Julia Custom Operators

Julia Custom Operators


Currently, embedding Julia suffers from multithreading issues: calling Julia from a non-Julia thread is not supported in ADCME. When TensorFlow kernel codes are executed concurrently, it is difficult to invoke the Julia functions. See issue.

In scientific and engineering applications, the operators provided by TensorFlow are not sufficient for high performance computing. In addition, constraining oneself to TensorFlow environment sacrifices the powerful scientific computing ecosystems provided by other languages such as Julia and Python. For example, one might want to code a finite volume method for a sophisticated fluid dynamics problem; it is hard to have the flexible syntax to achieve this goal, obtain performance boost from existing fast solvers such as AMG, and benefit from many other third-party packages within TensorFlow. This motivates us to find a way to "plugin" custom operators to TensorFlow.

We have already introduced how to incooperate C++ custom operators. For many researchers, they usually prototype the solvers in a high level language such as MATLAB, Julia or Python. To enjoy the parallelism and automatic differentiation feature of TensorFlow, they need to port them into C/C++. However, this is also cumbersome sometimes, espeically the original solvers depend on many packages in the high-level language.

We solve this problem by incorporating Julia functions directly into TensorFlow. That is, for any Julia functions, we can immediately convert it to a TensorFlow operator. At runtime, when this operator is executed, the corresponding Julia function is executed. That implies we have the Julia speed. Most importantly, the function is perfectly compitable with the native Julia environment; third-party packages, global variables, nested functions, etc. all work smoothly. Since Julia has the ability to call other languages in a quite elegant and simple manner, such as C/C++, Python, R, Java, this means it is possible to incoporate packages/codes from any supported languages into TensorFlow ecosystem. We need to point out that in TensorFlow, tf.numpy_function can be used to convert a Python function to a TensorFlow operator. However, in the runtime, the speed for this operator falls back to Python (or numpy operation for related parts). This is a drawback.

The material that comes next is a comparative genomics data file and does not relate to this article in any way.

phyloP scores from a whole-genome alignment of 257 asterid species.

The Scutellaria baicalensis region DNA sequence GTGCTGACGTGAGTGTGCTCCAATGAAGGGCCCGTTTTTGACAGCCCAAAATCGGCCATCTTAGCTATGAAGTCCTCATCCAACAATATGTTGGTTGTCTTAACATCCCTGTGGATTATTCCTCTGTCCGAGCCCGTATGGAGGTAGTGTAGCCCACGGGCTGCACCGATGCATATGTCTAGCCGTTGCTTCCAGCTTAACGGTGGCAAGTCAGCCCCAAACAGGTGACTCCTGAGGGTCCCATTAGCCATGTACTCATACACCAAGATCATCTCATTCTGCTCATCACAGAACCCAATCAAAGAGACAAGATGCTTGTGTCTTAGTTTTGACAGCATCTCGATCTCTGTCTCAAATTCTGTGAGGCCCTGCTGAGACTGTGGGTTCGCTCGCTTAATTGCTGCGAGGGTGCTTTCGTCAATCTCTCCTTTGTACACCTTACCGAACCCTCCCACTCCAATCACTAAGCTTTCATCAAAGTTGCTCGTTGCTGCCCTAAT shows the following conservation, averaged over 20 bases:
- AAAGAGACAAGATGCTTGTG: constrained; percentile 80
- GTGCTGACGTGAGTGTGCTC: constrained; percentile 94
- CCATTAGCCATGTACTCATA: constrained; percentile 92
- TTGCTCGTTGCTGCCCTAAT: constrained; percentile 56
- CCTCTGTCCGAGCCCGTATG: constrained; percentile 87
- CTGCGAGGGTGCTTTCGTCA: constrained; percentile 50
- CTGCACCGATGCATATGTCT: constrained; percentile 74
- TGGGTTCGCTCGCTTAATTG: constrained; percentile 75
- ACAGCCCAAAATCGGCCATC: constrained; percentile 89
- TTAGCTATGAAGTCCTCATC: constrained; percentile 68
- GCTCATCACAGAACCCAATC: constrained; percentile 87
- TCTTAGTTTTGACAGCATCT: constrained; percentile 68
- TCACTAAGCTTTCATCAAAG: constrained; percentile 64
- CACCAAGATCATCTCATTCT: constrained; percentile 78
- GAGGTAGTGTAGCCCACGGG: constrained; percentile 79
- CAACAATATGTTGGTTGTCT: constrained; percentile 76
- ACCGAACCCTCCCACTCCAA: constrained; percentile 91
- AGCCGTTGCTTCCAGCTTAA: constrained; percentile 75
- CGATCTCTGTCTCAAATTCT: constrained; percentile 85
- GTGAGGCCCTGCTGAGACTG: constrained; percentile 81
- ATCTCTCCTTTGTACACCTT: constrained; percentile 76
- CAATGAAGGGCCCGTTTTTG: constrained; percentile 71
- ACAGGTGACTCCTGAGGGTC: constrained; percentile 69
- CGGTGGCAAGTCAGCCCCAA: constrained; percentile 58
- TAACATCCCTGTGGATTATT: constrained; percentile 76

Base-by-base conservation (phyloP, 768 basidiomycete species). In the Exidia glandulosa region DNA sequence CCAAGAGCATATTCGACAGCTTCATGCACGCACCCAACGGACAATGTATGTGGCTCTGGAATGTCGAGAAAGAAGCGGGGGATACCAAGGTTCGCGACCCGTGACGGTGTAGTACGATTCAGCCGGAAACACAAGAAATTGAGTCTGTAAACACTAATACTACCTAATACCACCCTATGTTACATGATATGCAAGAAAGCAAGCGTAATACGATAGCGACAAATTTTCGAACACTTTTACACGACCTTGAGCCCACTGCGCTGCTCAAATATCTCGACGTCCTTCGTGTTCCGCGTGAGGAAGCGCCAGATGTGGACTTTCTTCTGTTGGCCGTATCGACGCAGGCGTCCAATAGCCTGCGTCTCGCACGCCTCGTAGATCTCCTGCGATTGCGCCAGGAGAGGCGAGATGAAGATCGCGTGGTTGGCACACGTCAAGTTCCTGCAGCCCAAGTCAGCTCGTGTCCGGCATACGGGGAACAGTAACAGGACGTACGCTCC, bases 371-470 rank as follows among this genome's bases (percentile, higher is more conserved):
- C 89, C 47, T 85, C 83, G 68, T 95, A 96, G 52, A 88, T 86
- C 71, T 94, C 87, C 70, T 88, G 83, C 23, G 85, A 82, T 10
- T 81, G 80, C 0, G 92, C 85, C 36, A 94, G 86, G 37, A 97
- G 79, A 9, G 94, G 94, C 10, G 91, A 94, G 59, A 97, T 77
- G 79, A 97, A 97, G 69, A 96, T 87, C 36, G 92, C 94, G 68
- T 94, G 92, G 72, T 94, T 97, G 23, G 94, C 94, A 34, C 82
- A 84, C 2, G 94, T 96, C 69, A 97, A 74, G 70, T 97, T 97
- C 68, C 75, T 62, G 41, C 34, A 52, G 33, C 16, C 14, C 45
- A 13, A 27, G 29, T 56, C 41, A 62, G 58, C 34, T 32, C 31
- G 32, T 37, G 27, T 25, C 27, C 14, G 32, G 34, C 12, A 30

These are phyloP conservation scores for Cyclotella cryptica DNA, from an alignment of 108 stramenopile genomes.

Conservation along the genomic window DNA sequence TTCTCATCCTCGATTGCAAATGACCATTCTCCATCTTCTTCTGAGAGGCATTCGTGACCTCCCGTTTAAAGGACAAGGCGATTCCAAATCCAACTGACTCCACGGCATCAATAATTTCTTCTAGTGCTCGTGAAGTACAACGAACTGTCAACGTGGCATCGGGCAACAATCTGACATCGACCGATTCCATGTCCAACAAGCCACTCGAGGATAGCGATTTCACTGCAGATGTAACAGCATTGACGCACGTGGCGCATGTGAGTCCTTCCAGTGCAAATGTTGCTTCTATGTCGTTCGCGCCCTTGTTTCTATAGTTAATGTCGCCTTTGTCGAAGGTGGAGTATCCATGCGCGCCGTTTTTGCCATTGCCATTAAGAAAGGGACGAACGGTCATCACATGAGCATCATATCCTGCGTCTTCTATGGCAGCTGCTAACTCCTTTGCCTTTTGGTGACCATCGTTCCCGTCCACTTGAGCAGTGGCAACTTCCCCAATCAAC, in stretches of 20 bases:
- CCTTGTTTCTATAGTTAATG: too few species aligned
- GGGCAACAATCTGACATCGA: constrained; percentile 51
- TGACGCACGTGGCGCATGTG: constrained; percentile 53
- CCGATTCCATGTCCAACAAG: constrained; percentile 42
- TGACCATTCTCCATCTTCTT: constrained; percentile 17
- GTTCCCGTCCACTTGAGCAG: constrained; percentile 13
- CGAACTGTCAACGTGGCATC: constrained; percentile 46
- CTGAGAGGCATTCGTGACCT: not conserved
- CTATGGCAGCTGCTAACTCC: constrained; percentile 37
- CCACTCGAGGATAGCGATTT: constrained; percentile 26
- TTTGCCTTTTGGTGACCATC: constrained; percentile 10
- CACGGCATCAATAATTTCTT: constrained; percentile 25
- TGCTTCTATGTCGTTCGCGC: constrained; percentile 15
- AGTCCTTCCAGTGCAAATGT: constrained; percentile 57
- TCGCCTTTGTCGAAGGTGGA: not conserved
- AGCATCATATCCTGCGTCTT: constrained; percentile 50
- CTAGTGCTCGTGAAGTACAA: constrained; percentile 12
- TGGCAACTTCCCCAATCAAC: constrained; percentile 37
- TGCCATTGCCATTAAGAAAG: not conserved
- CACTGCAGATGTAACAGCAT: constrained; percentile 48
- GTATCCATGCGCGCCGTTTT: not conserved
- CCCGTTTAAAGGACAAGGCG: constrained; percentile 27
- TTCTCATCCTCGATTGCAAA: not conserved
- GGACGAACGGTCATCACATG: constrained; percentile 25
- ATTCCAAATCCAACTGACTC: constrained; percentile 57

The key for implementing the mechanism is embedding Julia in C++. Still we need to create a C++ dynamic library for TensorFlow. However, the library is only an interface for invoking Julia code. At runtime, jl_get_function is called to search for the related function in the main module. C++ arrays, which include all the relavant data, are passed to this function through jl_call. It requires routine convertion from C++ arrays to Julia array interfaces jl_array_t*. However, those bookkeeping tasks are programatic and possibly will be automated in the future. Afterwards,Julia returns the result to C++ and thereafter the data are passed to the next operator.

There are two caveats in the implementation. The first is that due to GIL of Python, we must take care of the thread lock while interfacing with Julia. This was done by putting a guard around th eJulia interface

PyGILState_STATE py_threadstate;
py_threadstate = PyGILState_Ensure();
// code here 

The second is the memory mangement of Julia arrays. This was done by defining gabage collection markers explicitly

jl_value_t **args;
JL_GC_PUSHARGS(args, 6); // args can now hold 2 `jl_value_t*` objects
args[0] = ...
args[1] = ...
# do something

This technique is remarkable and puts together one of the best langages in scientific computing and that in machine learning. The work that can be built on ADCME is enormous and significantly reduce the development time.